How Do I Turn Off Spell Check in Google Docs App?
If you are working with the Google Docs app on your mobile device, such as an iPhone, then you might be wondering if you can disable autocorrect in the app, too.
Unfortunately, you aren’t able to use the autocorrect feature in the Google Docs app, and you can’t change its setting. It also won’t transfer over based on the current setting in the desktop version of Google Docs.
More Information on How to Turn Off Autocorrect on Google Docs
If you are using spell check then you might be wondering how to run the spell checker rather than letting Google do it as you type.
At the top-left corner of the document window there is a capital A with a check mark next to it. When you hover over this button it says Spelling and grammar check. When you click that button Google Docs will scan the document for any spelling or grammar mistakes that might exist.
As it encounters these errors it will show them in a pop up window at the top-right of the window. There you can elect to Accept or Ignore these mistakes. There is also a button with three vertical dots that you can click which will give you these options:
- Accept all
- Ignore all
- Add “xx” to dictionary
- View personal dictionary
When you open the Preferences menu there are two tabs at the top of the window. One is the “General” tab, which contains the spell checking option that we have been working with in this article. There is also a “Substitutions” tab. If you click that tab you will see some automatic substitutions that Google Docs can make. You will note that many of them are symbols and fractions, but you can add your own automatic substitutions into the fields at the top of the list as well.
At the top of the Tools menu in Google Docs is a Spelling & grammar option. If you choose that option from the menu you will see the following submenu:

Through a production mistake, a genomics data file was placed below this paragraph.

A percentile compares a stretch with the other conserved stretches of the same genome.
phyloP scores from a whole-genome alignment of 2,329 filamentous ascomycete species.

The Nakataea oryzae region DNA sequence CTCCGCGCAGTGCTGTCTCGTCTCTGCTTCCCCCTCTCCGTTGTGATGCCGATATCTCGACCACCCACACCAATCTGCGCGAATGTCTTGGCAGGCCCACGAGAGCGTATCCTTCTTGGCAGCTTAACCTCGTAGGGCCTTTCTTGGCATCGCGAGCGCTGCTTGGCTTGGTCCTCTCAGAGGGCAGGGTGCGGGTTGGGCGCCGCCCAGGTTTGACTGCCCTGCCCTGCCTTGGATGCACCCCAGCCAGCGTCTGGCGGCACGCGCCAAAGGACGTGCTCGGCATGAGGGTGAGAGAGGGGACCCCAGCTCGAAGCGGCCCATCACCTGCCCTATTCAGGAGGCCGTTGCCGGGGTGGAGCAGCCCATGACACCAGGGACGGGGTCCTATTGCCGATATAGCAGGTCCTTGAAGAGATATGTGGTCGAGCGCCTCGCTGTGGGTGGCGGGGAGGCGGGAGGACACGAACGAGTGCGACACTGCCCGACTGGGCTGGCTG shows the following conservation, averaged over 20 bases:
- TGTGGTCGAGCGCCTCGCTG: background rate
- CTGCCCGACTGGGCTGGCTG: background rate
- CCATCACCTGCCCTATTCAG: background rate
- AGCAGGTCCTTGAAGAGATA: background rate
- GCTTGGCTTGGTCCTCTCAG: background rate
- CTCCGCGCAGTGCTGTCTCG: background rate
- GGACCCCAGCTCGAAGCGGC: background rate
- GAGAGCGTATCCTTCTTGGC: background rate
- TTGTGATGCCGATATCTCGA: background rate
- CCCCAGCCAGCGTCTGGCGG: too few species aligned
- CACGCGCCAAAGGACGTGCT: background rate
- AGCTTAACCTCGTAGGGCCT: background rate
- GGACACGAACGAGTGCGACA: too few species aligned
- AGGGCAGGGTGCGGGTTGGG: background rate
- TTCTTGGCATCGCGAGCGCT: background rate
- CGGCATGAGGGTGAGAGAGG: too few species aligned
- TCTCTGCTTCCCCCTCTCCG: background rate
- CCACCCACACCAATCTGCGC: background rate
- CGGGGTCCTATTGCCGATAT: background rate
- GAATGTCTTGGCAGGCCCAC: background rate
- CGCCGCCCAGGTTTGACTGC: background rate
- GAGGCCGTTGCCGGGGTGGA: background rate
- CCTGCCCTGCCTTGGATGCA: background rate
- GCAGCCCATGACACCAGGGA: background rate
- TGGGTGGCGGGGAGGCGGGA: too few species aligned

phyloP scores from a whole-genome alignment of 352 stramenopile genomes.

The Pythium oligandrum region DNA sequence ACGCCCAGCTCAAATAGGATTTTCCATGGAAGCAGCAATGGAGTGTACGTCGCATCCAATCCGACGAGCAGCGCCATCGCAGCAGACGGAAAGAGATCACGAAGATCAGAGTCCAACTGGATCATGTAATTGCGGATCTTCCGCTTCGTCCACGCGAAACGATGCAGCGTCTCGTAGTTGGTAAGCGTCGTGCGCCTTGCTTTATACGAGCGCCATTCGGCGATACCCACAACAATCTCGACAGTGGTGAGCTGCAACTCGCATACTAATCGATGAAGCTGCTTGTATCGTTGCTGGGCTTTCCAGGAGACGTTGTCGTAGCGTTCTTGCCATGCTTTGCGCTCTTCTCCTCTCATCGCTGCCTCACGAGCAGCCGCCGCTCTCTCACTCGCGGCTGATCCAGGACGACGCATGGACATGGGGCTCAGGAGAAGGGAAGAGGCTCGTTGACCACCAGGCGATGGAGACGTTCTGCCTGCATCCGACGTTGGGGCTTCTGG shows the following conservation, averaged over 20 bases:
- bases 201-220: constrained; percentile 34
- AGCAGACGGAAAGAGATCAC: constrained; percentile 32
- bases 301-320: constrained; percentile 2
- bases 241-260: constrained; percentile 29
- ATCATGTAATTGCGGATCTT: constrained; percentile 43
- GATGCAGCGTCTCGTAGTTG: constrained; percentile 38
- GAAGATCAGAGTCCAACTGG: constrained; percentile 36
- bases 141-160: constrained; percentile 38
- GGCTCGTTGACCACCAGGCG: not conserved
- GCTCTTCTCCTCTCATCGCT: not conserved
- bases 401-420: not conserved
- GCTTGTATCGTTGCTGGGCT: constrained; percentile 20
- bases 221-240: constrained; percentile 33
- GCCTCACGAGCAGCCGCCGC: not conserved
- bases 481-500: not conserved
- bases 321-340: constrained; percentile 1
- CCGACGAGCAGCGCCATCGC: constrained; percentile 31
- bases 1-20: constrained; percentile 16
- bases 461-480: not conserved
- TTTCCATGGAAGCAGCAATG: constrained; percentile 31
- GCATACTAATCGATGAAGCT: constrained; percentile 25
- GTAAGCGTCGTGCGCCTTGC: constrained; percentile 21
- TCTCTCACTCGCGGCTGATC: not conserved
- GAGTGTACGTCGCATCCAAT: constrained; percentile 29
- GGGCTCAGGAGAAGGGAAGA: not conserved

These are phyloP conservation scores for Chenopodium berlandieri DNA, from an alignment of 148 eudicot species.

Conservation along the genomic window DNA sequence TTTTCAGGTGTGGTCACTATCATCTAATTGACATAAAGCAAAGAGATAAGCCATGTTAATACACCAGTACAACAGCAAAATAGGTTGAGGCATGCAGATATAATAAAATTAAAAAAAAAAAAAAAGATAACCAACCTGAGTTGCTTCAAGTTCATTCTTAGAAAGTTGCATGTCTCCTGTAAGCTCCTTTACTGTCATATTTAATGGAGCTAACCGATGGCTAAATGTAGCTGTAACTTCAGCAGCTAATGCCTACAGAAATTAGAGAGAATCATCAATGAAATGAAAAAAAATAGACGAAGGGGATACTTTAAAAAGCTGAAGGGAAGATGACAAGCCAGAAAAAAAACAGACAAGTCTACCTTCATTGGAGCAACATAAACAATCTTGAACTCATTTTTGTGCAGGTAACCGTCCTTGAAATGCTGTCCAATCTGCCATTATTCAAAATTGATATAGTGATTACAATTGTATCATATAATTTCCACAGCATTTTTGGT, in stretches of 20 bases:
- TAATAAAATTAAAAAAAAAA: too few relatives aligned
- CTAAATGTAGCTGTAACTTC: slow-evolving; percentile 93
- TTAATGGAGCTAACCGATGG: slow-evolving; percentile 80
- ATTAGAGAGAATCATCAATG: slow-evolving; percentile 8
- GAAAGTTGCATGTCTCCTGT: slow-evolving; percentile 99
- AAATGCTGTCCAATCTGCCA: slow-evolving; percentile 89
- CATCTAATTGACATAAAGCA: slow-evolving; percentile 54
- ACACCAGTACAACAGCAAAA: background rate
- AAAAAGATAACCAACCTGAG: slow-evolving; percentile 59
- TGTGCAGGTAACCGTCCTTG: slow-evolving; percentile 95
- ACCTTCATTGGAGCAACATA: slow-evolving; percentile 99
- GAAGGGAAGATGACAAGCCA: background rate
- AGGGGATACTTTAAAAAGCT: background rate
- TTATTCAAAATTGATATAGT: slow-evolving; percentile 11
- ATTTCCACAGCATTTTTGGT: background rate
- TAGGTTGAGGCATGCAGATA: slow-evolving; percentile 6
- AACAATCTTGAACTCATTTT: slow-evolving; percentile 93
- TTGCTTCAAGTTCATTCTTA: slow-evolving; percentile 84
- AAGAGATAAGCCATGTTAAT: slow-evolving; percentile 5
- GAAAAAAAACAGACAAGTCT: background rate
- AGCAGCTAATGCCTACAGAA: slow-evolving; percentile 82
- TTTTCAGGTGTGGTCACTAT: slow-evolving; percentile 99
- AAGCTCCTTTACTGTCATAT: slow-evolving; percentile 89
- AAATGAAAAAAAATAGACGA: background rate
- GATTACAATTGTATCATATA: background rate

- Spelling and grammar check
- Show spelling suggestions
- Show grammar suggestions
- Personal dictionary
You will also note that there is a keyboard shortcut to run the spelling and grammar checker, which is Ctrl + Alt + X.
Some of the other options in the Preferences dialog box that you can change, aside from choosing to disable spell check, include:
- Automatically capitalize words
- Use smart quotes
- Automatically detect links
- Automatically detect links
- Automatically correct spelling
- Show Smart Reply suggestions
- Show link details
Which of these advanced settings you choose to turn off will vary depending on how you use the application. However, I personally find that certain auto corrections like automatic capitalization and link detection can be problematic, so I will usually turn those off.
Matt Jacobs has been working as an IT consultant for small businesses since receiving his Master’s degree in 2003. While he still does some consulting work, his primary focus now is on creating technology support content for SupportYourTech.com.
His work can be found on many websites and focuses on topics such as Microsoft Office, Apple devices, Android devices, Photoshop and more.